When Hank produces evidence that Gus is Albuquerque's crystal meth kingpin, Walt worries that he and Jesse will be killed to protect their boss.

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Storyline

Hank's discovery of Gus Fring's fingerprint in Gale Boetticher's apartment is enough for DEA and Albuquerque PD to bring Gus in for an interview. He seems to have an answer for everything, including why his fingerprint was found at the crime scene. Everyone but Hank seems to be satisfied and they decide not to pursue the matter. Hank isn't so sure. Gus realizes how close he's come to being caught and in flashbacks, his entry into a world of crime and his work with the Mexican drug cartel is revealed. Hank involves Walt in his plan to track Gus' movements putting Walt in a very dangerous situation. Written by garykmcd

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Crime | Drama | Thriller

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TV-14 | See all certifications »

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Release Date:

4 September 2011 (USA)  »

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16:9 HD
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Did You Know?

Trivia

Maximino Arciniega is named after Max Arciniega who played Krazy-8 in the first season. See more »

Goofs

During the flashback scene in the pool, it is obvious that none of the characters are native Spanish-speakers, and most speak with heavy American accents. Neither Fring nor his partner Max, who are supposed to be Chileans, speak with anything resembling a Chilean accent. And Don Eladio speaks with mostly Cuban characters. See more »

Quotes

Walter White: [to Jesse] I've got some math for you. Hank catching Gus equals Hank catching us!
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Connections

References Driving Miss Daisy (1989) See more »

Soundtracks

Breaking Bad Main Title Theme
(uncredited)
Written by Dave Porter
Performed by Dave Porter
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User Reviews

 
Still not a hint on how season four could end, but still quality entertainment
21 December 2013 | by (Austria) – See all my reviews

Season four's main plot comes to a bit of a halt in "Hermanos", but that doesn't diminish the importance of the episode as it adds a lot to the Breaking Bad universe (or whatever you'd like to call it) with a hugely interesting flashback and the writers digging up some sub-interesting characters and showing audiences how their lives are currently looking. Thus, "Hermanos" was a slow episode and was a bit sparse on rememberable moments compared to the two preceding ones, but was very well-made and entertaining nevertheless.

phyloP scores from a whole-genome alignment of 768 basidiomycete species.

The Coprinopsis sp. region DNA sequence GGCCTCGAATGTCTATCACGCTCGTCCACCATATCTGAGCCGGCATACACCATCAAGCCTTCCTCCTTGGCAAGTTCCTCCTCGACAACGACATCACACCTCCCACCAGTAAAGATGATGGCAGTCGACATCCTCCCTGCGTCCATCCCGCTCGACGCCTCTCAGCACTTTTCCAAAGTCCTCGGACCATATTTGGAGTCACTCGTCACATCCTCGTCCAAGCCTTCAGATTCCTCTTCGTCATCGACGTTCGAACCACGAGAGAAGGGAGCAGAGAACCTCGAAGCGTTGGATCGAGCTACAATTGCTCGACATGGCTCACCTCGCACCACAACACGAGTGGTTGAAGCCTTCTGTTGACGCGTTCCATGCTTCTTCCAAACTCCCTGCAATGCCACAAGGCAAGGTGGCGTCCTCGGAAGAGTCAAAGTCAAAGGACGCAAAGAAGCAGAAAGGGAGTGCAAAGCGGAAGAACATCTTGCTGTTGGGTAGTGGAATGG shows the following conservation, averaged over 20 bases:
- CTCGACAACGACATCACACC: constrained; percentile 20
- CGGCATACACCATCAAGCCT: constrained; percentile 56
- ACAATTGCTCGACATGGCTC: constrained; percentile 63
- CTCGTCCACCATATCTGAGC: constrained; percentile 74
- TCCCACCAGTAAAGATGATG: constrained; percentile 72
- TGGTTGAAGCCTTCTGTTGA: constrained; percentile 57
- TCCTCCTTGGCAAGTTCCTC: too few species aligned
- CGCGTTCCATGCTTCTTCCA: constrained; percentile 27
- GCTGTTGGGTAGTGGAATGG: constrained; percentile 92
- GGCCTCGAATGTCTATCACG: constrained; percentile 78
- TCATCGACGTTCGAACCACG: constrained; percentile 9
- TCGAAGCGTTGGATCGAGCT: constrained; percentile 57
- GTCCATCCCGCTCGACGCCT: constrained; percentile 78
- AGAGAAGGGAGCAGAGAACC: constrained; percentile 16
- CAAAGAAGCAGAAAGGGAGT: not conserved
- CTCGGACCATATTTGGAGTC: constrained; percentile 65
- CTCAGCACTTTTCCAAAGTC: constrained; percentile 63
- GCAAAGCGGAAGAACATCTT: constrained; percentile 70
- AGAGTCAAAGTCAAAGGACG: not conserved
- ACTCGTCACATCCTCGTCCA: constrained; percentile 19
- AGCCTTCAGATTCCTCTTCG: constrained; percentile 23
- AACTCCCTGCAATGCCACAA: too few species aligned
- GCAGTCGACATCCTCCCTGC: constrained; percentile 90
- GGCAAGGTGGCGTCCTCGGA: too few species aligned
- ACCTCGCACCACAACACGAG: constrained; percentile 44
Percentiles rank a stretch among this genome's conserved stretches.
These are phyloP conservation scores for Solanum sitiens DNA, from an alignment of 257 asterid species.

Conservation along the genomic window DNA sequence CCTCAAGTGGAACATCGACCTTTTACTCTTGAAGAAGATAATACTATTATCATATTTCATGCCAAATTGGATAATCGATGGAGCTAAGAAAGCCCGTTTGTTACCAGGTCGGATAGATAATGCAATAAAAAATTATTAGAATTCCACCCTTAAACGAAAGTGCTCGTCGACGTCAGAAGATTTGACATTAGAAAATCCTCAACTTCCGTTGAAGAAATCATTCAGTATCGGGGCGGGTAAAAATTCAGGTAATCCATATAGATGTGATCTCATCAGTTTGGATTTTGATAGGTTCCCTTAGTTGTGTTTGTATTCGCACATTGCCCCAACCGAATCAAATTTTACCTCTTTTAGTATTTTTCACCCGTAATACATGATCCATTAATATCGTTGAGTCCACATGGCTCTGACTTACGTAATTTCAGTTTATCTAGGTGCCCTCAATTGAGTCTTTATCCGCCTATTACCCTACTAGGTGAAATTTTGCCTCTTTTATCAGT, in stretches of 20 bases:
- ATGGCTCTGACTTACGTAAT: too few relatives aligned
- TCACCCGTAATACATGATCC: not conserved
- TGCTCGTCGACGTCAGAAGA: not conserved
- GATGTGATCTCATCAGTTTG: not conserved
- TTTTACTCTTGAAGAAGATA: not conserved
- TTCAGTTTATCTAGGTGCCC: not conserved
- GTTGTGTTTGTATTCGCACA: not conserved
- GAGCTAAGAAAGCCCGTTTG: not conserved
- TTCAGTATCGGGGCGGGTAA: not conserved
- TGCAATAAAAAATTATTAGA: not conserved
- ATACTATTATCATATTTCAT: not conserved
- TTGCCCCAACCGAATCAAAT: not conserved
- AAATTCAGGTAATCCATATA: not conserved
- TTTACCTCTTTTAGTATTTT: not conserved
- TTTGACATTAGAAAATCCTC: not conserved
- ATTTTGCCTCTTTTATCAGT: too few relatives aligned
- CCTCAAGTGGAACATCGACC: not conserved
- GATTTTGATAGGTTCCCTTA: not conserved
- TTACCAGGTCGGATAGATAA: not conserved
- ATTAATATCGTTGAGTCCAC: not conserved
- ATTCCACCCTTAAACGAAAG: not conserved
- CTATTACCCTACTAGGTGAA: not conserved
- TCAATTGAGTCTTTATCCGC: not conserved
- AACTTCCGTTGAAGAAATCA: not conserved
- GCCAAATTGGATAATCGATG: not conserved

Skyler and Marie are out of focus this time, with the first getting barely more noteworthy than a wordless scene pushing her story arc forward and the second at least getting her trademark ridiculously awkward dialogue, which makes the two men in their families come into focus, especially in a short spin that turned out to be more uncomfortable for Walt than that one time where he stood in a supermarket in his birthday suit. Reason for that is Hank putting out his feelers to Gus even more, even though the hermano that makes for one half of the episode's title passes his APD/DEA questioning with flying colors. Dean Norris and Bryan Cranston are superb when the subject of blue meth comes up that Hank is still unaware is coming from his brother-in-law. The latter one of them additionally gets the chance to once again show off his Heisenbergness as he encounters a fellow cancer patient in his monthly examination and gives him an insight into his philosophy, which was the coolest you can get while wearing one of these unflattering patient dresses.

After him blowing away all Breaking Bad audiences in "Problem Dog", Aaron Paul took a step back in "Hermanos" and only said hello for visiting Andrea for the first time since season three's season finale (we didn't see them talking and I don't mind that at all) and further impairing his relationship with Walter while taking a leak. And then there's the really long flashback sequence giving a bit of an insight into Gus' past, but only as much as to show us that he hasn't always been the hardened stoic he is now. Besides the distracting yellow color tone and the most factitious Spanish, that scene was nice as well.


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